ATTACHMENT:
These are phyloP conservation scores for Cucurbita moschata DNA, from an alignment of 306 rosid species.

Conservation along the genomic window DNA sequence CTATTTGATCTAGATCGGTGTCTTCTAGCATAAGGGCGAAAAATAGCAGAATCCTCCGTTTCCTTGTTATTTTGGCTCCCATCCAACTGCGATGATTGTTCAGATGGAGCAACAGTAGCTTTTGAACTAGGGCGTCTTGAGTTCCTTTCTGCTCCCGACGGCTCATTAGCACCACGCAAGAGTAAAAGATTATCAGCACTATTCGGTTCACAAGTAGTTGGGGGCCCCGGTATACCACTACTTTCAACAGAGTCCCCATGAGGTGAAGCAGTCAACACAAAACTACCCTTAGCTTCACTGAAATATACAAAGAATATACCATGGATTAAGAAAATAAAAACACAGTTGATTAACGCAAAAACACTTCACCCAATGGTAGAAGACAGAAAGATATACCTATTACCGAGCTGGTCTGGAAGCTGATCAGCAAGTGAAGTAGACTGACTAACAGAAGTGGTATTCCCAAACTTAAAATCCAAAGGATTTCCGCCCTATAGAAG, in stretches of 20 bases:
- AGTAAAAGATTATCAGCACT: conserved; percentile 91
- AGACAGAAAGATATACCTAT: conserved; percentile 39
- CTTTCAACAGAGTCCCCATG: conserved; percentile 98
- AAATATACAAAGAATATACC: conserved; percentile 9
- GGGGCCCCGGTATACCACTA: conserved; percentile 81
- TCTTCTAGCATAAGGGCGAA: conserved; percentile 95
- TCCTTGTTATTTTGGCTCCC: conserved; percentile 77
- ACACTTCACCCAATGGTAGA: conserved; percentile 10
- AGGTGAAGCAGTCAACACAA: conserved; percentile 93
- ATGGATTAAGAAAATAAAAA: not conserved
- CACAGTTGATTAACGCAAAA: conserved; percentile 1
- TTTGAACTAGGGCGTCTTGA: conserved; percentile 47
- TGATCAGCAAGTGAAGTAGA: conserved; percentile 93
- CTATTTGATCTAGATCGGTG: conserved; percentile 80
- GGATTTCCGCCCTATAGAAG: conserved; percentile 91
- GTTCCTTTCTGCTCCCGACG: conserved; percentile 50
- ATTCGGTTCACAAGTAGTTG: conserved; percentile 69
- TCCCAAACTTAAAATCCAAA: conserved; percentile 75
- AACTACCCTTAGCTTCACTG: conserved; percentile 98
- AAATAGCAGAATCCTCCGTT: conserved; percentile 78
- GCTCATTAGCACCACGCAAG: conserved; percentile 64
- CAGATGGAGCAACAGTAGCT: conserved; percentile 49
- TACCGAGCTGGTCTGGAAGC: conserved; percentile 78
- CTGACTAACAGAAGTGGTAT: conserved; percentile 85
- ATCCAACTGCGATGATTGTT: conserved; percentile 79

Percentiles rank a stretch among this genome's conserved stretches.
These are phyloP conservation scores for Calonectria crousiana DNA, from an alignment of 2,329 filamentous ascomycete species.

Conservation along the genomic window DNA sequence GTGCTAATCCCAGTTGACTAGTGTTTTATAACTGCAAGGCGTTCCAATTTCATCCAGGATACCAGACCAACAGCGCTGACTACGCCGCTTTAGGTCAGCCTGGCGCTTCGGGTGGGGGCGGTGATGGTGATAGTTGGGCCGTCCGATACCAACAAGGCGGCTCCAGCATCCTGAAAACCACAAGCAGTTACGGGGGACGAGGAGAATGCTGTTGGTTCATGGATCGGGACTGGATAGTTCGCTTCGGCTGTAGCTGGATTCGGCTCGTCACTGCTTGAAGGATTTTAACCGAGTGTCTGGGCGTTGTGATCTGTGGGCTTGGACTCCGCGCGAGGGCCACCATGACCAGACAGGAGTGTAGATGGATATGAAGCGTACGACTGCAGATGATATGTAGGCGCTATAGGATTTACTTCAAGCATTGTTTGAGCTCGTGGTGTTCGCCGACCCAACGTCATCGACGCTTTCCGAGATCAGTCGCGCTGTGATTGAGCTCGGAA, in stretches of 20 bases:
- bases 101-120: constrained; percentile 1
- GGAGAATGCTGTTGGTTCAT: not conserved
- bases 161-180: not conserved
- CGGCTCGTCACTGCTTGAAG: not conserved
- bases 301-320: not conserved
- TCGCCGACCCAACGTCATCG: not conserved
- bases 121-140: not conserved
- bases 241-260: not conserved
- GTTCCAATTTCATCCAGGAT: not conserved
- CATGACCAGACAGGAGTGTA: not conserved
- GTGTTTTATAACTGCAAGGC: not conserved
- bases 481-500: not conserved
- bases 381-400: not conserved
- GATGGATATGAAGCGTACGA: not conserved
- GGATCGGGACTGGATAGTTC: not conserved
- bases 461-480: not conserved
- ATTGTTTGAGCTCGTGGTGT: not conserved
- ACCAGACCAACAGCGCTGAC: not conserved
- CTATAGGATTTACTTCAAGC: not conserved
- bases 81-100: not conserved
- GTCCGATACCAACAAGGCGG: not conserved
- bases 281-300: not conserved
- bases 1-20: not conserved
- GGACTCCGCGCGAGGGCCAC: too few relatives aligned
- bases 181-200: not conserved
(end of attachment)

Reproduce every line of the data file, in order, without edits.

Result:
These are phyloP conservation scores for Cucurbita moschata DNA, from an alignment of 306 rosid species.

Conservation along the genomic window DNA sequence CTATTTGATCTAGATCGGTGTCTTCTAGCATAAGGGCGAAAAATAGCAGAATCCTCCGTTTCCTTGTTATTTTGGCTCCCATCCAACTGCGATGATTGTTCAGATGGAGCAACAGTAGCTTTTGAACTAGGGCGTCTTGAGTTCCTTTCTGCTCCCGACGGCTCATTAGCACCACGCAAGAGTAAAAGATTATCAGCACTATTCGGTTCACAAGTAGTTGGGGGCCCCGGTATACCACTACTTTCAACAGAGTCCCCATGAGGTGAAGCAGTCAACACAAAACTACCCTTAGCTTCACTGAAATATACAAAGAATATACCATGGATTAAGAAAATAAAAACACAGTTGATTAACGCAAAAACACTTCACCCAATGGTAGAAGACAGAAAGATATACCTATTACCGAGCTGGTCTGGAAGCTGATCAGCAAGTGAAGTAGACTGACTAACAGAAGTGGTATTCCCAAACTTAAAATCCAAAGGATTTCCGCCCTATAGAAG, in stretches of 20 bases:
- AGTAAAAGATTATCAGCACT: conserved; percentile 91
- AGACAGAAAGATATACCTAT: conserved; percentile 39
- CTTTCAACAGAGTCCCCATG: conserved; percentile 98
- AAATATACAAAGAATATACC: conserved; percentile 9
- GGGGCCCCGGTATACCACTA: conserved; percentile 81
- TCTTCTAGCATAAGGGCGAA: conserved; percentile 95
- TCCTTGTTATTTTGGCTCCC: conserved; percentile 77
- ACACTTCACCCAATGGTAGA: conserved; percentile 10
- AGGTGAAGCAGTCAACACAA: conserved; percentile 93
- ATGGATTAAGAAAATAAAAA: not conserved
- CACAGTTGATTAACGCAAAA: conserved; percentile 1
- TTTGAACTAGGGCGTCTTGA: conserved; percentile 47
- TGATCAGCAAGTGAAGTAGA: conserved; percentile 93
- CTATTTGATCTAGATCGGTG: conserved; percentile 80
- GGATTTCCGCCCTATAGAAG: conserved; percentile 91
- GTTCCTTTCTGCTCCCGACG: conserved; percentile 50
- ATTCGGTTCACAAGTAGTTG: conserved; percentile 69
- TCCCAAACTTAAAATCCAAA: conserved; percentile 75
- AACTACCCTTAGCTTCACTG: conserved; percentile 98
- AAATAGCAGAATCCTCCGTT: conserved; percentile 78
- GCTCATTAGCACCACGCAAG: conserved; percentile 64
- CAGATGGAGCAACAGTAGCT: conserved; percentile 49
- TACCGAGCTGGTCTGGAAGC: conserved; percentile 78
- CTGACTAACAGAAGTGGTAT: conserved; percentile 85
- ATCCAACTGCGATGATTGTT: conserved; percentile 79

Percentiles rank a stretch among this genome's conserved stretches.
These are phyloP conservation scores for Calonectria crousiana DNA, from an alignment of 2,329 filamentous ascomycete species.

Conservation along the genomic window DNA sequence GTGCTAATCCCAGTTGACTAGTGTTTTATAACTGCAAGGCGTTCCAATTTCATCCAGGATACCAGACCAACAGCGCTGACTACGCCGCTTTAGGTCAGCCTGGCGCTTCGGGTGGGGGCGGTGATGGTGATAGTTGGGCCGTCCGATACCAACAAGGCGGCTCCAGCATCCTGAAAACCACAAGCAGTTACGGGGGACGAGGAGAATGCTGTTGGTTCATGGATCGGGACTGGATAGTTCGCTTCGGCTGTAGCTGGATTCGGCTCGTCACTGCTTGAAGGATTTTAACCGAGTGTCTGGGCGTTGTGATCTGTGGGCTTGGACTCCGCGCGAGGGCCACCATGACCAGACAGGAGTGTAGATGGATATGAAGCGTACGACTGCAGATGATATGTAGGCGCTATAGGATTTACTTCAAGCATTGTTTGAGCTCGTGGTGTTCGCCGACCCAACGTCATCGACGCTTTCCGAGATCAGTCGCGCTGTGATTGAGCTCGGAA, in stretches of 20 bases:
- bases 101-120: constrained; percentile 1
- GGAGAATGCTGTTGGTTCAT: not conserved
- bases 161-180: not conserved
- CGGCTCGTCACTGCTTGAAG: not conserved
- bases 301-320: not conserved
- TCGCCGACCCAACGTCATCG: not conserved
- bases 121-140: not conserved
- bases 241-260: not conserved
- GTTCCAATTTCATCCAGGAT: not conserved
- CATGACCAGACAGGAGTGTA: not conserved
- GTGTTTTATAACTGCAAGGC: not conserved
- bases 481-500: not conserved
- bases 381-400: not conserved
- GATGGATATGAAGCGTACGA: not conserved
- GGATCGGGACTGGATAGTTC: not conserved
- bases 461-480: not conserved
- ATTGTTTGAGCTCGTGGTGT: not conserved
- ACCAGACCAACAGCGCTGAC: not conserved
- CTATAGGATTTACTTCAAGC: not conserved
- bases 81-100: not conserved
- GTCCGATACCAACAAGGCGG: not conserved
- bases 281-300: not conserved
- bases 1-20: not conserved
- GGACTCCGCGCGAGGGCCAC: too few relatives aligned
- bases 181-200: not conserved